Category archives: Ubuntu

Ubuntu HDMI Sound Configuration

Very recently, I built my very first PC from the ground up. It was fun but somewhat challenging experience. On my new PC, I’ve been running Ubuntu 8.10 intrepid ibex. I’ve really enjoyed using Ibex but getting everything to work the way I want has been a bit of a challenge.

One such challenge was getting my HD-TV to play sound while connected via a HDMI cable to my HIS HD 4850 IceQ4 Turbo. After a fair amount of searching and configuration changes, I got it to work.

Since the solution I found was spread across a couple of different forum posting that were not directly related to my problem, I thought I’d write a short tutorial for others who may run into the same situation as I did.

Install ATI HD 4850 Catalyst Drivers
Before I begin explaining the sound settings, I should also explain the process I used to install the ATI Catalyst drivers. I can’t remember all the pages I referenced to learn how to install the drivers, so I won’t be able to give credit to the websites that helped my like I’d like to.

To install the ATI HD 4850 Catalyst drivers, you need to go to System > Administration > Synaptic Package Monitor and install the envyng-core package. EnvyNG is an application written in Python which will download the latest ATI or NVIDIA driver or the Legacy driver (for older cards) (according to the model of your card) from ATI or Nvidia’s website and set it up for you handling dependencies (compilers, OpenGL, etc.) which are required in order to build and use the driver. If you don’t find the envyng-core package when you search, check to make sure that “Proprietary drivers for devices (restricted) is checked on the software sources menu.

Synaptic Package Manager - EnvyNG

Once this package is installed, you should restart you computer. Once you’ve restarted, the Hardware Drivers application located under System > Administration should find the ATI/AMD proprietary FGLRX graphics driver. This driver should be installed and activated. The driver is required to fully utilize the 3D potential of some ATI graphics cards, as well as provide 2D acceleration of newer cards. Once installed, it’s probably a good idea to restart you PC once more.

ATI/AMD proprietary FGLRX graphics driver

With the ATI Catalyst driver installed, you should be able to fully enjoy the Compiz-Fusion effects in Ubuntu 8.10. The driver version I’m using is 8.54.3 with Catalyst Control Center Version 2.1.

Update System Sound Settings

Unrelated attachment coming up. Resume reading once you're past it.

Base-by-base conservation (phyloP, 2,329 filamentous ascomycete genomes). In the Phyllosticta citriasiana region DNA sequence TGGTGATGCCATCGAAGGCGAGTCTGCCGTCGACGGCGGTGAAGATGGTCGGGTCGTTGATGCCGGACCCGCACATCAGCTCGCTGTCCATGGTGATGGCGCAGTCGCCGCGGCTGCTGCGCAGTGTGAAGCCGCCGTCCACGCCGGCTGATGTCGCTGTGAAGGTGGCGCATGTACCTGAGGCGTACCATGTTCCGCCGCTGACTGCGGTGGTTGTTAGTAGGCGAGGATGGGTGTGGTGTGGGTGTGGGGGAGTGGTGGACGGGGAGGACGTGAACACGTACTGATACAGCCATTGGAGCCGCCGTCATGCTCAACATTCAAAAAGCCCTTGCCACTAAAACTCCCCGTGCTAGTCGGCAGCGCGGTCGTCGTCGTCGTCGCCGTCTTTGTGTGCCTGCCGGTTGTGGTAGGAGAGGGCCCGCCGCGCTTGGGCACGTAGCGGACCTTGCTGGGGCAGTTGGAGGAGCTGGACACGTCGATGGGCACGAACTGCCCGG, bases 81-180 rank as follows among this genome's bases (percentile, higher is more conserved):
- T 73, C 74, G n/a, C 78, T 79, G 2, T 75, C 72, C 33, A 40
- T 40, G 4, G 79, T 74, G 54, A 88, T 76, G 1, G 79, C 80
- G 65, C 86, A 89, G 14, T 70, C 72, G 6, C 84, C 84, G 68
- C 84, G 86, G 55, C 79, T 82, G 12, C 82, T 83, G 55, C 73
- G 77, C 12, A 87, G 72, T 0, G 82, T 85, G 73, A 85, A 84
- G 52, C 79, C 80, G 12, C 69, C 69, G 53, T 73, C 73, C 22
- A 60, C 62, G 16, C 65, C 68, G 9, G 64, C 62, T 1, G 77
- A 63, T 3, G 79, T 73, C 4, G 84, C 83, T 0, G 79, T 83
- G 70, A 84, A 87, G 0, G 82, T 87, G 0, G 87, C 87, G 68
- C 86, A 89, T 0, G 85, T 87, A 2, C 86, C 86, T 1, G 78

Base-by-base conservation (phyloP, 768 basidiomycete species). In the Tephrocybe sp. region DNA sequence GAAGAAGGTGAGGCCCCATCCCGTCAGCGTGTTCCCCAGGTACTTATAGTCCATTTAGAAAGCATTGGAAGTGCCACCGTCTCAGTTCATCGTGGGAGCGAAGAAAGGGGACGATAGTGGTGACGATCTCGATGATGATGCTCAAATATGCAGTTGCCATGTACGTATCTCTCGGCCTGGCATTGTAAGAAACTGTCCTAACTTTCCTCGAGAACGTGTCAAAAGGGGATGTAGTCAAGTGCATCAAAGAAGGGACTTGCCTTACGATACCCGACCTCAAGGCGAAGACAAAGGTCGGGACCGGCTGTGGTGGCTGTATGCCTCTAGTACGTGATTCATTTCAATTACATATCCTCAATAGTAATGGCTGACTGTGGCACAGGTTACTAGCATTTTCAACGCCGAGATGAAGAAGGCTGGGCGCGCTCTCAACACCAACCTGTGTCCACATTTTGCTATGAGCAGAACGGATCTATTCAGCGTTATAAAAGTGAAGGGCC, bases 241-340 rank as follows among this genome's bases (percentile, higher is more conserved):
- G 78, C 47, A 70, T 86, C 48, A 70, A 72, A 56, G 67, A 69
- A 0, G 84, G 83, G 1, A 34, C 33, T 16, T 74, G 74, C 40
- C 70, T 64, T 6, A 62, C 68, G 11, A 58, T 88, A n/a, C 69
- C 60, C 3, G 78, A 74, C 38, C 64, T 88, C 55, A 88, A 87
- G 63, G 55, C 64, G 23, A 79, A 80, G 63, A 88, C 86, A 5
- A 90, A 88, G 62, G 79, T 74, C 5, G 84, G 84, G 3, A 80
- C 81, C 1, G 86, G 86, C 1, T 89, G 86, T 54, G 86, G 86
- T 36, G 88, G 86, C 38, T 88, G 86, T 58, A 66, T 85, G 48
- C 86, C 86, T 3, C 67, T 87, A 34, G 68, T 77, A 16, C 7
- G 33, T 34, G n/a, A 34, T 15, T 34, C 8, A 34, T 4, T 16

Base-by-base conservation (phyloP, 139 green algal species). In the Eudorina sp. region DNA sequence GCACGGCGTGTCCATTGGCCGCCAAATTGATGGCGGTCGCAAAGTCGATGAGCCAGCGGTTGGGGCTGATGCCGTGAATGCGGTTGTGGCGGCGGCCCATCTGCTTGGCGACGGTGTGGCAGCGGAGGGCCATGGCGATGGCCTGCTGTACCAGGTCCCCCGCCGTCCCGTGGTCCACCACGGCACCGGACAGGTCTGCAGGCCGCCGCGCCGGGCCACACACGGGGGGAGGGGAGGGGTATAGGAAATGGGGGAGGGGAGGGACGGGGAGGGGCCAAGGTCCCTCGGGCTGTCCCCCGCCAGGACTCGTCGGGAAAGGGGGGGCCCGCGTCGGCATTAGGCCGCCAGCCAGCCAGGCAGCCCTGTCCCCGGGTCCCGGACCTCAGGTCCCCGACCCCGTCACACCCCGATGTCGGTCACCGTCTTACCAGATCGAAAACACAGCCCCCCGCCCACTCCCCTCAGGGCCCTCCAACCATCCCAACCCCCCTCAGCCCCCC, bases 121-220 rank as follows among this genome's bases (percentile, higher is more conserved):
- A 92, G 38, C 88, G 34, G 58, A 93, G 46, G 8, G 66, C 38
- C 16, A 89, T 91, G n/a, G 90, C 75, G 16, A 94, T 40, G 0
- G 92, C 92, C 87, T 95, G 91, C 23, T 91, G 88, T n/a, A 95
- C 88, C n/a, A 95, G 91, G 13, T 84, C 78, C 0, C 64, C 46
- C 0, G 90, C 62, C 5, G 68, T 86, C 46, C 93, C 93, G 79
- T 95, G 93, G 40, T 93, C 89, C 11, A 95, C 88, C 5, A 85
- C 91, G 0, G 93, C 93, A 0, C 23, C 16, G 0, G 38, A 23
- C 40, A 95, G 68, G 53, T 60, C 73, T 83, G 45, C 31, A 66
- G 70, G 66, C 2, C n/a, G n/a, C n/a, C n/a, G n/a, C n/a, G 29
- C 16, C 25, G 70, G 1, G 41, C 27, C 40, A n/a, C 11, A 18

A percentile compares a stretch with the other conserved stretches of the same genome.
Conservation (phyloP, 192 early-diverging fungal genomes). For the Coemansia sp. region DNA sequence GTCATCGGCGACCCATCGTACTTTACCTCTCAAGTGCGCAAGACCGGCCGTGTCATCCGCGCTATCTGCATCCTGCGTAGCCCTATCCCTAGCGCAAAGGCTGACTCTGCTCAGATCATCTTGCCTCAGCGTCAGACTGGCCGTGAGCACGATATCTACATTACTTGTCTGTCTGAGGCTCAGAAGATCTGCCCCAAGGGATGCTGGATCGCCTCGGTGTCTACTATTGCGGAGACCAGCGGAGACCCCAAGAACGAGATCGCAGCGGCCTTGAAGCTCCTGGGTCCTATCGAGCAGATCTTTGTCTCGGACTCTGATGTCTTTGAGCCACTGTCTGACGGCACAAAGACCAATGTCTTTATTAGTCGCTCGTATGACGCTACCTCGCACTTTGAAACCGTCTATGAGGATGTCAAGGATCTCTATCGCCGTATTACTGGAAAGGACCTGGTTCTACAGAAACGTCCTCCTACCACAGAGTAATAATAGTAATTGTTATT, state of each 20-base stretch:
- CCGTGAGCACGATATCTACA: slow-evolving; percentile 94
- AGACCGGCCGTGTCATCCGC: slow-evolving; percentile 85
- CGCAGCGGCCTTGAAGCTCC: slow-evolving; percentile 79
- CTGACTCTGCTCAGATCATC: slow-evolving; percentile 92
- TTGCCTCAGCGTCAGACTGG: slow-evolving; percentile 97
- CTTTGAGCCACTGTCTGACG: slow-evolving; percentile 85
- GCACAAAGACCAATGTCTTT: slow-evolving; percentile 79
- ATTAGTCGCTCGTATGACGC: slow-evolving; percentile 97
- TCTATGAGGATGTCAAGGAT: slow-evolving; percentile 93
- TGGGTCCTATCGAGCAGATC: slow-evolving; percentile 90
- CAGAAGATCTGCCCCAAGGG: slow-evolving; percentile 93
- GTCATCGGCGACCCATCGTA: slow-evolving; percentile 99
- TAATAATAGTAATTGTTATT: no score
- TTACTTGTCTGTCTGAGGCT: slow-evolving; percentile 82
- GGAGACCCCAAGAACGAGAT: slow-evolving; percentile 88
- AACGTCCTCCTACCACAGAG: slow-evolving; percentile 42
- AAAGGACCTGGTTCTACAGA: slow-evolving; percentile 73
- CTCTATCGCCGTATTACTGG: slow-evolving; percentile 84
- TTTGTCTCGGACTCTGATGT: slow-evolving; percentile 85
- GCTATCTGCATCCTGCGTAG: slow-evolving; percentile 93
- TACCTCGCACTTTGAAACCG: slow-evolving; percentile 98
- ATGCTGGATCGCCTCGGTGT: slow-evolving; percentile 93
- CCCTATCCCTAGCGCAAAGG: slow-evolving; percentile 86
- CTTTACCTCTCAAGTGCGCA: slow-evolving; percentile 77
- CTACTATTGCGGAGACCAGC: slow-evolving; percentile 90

For your system to play sounds through your graphics card’s HDMI port, you need to tell Ubuntu to use the graphics card sound system VS your motherboard’s. This is the intuitive change. Go to System > Preferences > Sound. On the Devices tab, change all of the options excluding sound capture (e.g., Sound Events, Music and Movies, Audio Conferencing, and Default Mixer Tracks) to HDA ATI HDMI ATI HDMI (ALSA).

Ubuntu Sound Preferences - HDA ATI HDMI ATI HDMI (ALSA)

The next sound change is less intuitive; it requires you to double click on the speaker icon in your top panel to bring up the Volume Control menu. On this menu, change the Device drop down list option to “HDA ATI HDMI (Alsa mixer) and then select the Preferences button near the bottom right. On the preferences menu, check the IEC958 Switches track to be visible and then close the preferences screen. Back on the Volume Control screen, you should now have an IEC958 option on a Switches tab. Check this option and close the Volume Control menu.

HDA ATI HDMI (Alsa mixer) - IEC958

The sound tests available on the System > Preferences > Sound should now play sounds. If it works, you’ll be hearing the tests sounds on your TV using only the HDMI out cable on the HD 4850.

I owe a big thank you to the MediaBox Blog posting titled “HOWTO: Audio over HDMI with the HD3200 \ RS780 in Ubuntu” for these sound setting tips.

VLC Sound Settings
I prefer the VLC media player over Ibex’s default Totem movie player. However, in this particular case, Totem played the sounds through my video card without requiring any additional changes while VLC did not.

Finding the appropriate audio settings in VLC proved a bit more challenging than I expected. To save you the time, I’ll outline exactly what you need to change. Open up VLC preferences by selection preferences from the tools menu. Near the bottom left of the preferences screen, be sure to select all as the show settings option.

Expand the Audio menu and then the Output modules option. On the Output Modules option, select ALSA audio output form the drop down menu.

VLC Output Module ALSA

Then go to the ALSA option under the expanded Output modules section. Here you need to refresh the ALSA Device Name list. Once the list has refreshed, select HDA ATI HDMI: ATI HDMI (hw:1,3) and save all your settings.

VLC ALSA Preferences

VLC should now also play sounds through an HDMI cable.

For this VLC tip, I owe a big thank you to tie_dyed_sox on the Ubuntu forums.